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Examining the effects of digital gameplay of the racing genre on mood and heart rate
Journal Of Digital Life.2021, 1,5;
Received:August 31, 2021 Revised:October 6, 2021 Accepted:November 22, 2021 Published:December 10, 2021
- Ryousuke Furukado
- Faculty of Engineering, Integrated System Engineering, Nishinippon Institute of Technology
- Goichi Hagiwara
- Faculty of Human Science, Department of Sport Science and Health, Kyushu Sangyo University
This study aimed to determine racing esport games’ effects on the physiological and psychological indices using psychological scales and heart rate monitors. The participants were 10 male university students who did not play games diurnally (mean age ± 20.10, SD = 1.10). Participants wore a wristwatch heart rate monitor, and their resting heart rate was measured for 2 min. The duration of the game play was set to 30 min, and their heart rates were continuously measured during play. The changes in the psychological state before and after the game play were then examined using a two-dimensional mood scale-short term. The results showed that the average heart rate significantly increased during gameplay compared to the resting state. As for participants’ psychological state before and after the gameplay, the vitality, pleasure, and arousal levels increased while the stability level decreased. These results indicate that gameplay in the racing genre can induce a lively mood and increase the heart rate.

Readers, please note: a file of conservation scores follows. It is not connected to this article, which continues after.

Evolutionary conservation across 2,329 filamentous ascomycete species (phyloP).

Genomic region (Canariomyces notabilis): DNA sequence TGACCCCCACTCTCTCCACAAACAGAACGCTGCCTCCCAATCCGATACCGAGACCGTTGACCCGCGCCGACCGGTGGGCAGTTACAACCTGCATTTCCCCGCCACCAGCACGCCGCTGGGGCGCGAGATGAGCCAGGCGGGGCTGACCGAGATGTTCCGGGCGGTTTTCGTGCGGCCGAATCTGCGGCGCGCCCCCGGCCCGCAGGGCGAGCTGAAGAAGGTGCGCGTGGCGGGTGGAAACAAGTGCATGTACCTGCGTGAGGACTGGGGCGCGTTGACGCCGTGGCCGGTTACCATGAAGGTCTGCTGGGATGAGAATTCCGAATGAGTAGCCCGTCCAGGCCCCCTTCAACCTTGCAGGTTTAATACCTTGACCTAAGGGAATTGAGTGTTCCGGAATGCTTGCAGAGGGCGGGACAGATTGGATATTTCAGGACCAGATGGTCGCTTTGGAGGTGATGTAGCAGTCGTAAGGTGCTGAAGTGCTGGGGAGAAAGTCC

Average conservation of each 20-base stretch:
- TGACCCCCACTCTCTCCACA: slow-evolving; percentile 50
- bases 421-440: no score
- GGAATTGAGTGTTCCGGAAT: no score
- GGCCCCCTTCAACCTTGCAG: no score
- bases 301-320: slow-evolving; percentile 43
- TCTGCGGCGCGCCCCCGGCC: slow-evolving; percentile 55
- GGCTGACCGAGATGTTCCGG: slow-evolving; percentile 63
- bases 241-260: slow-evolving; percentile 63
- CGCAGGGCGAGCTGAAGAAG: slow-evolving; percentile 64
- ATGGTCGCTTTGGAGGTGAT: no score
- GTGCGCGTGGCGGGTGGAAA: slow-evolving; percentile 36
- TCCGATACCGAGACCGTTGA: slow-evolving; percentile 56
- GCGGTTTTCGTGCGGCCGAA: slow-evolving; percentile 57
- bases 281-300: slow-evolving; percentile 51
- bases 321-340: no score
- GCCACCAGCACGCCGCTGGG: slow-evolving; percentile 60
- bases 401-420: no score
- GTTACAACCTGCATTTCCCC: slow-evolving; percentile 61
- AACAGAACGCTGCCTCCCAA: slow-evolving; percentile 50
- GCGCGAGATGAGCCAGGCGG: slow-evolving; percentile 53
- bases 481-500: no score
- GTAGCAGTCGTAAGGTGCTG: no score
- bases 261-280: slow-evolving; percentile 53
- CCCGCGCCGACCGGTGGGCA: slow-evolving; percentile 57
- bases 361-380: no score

The size of the sports market is growing annually, and by 2020, the number of esports viewers will grow to 495 million worldwide, while the total revenue will reach one billion dollars (Rietkerk, 2020). Professional leagues for esports have been established, and the number of people aspiring to become professional gamers is increasing every year. In addition to professional players, games have become a popular form of entertainment for people globally and are enjoyed by people of all ages and sex, and studies have shown that they have various effects on players. For example, it has been reported that video games can improve cognitive abilities, and games developed for research purposes have been used to treat diseases (Anguera et al., 2013; Franceschini, Bertoni, Lulli, Pievani, & Facoetti, 2021). Since the demographics of the experimental participants in these studies vary, it is necessary to research a wide range of subjects, from professional to amateur levels, distinguishing their gaming experience.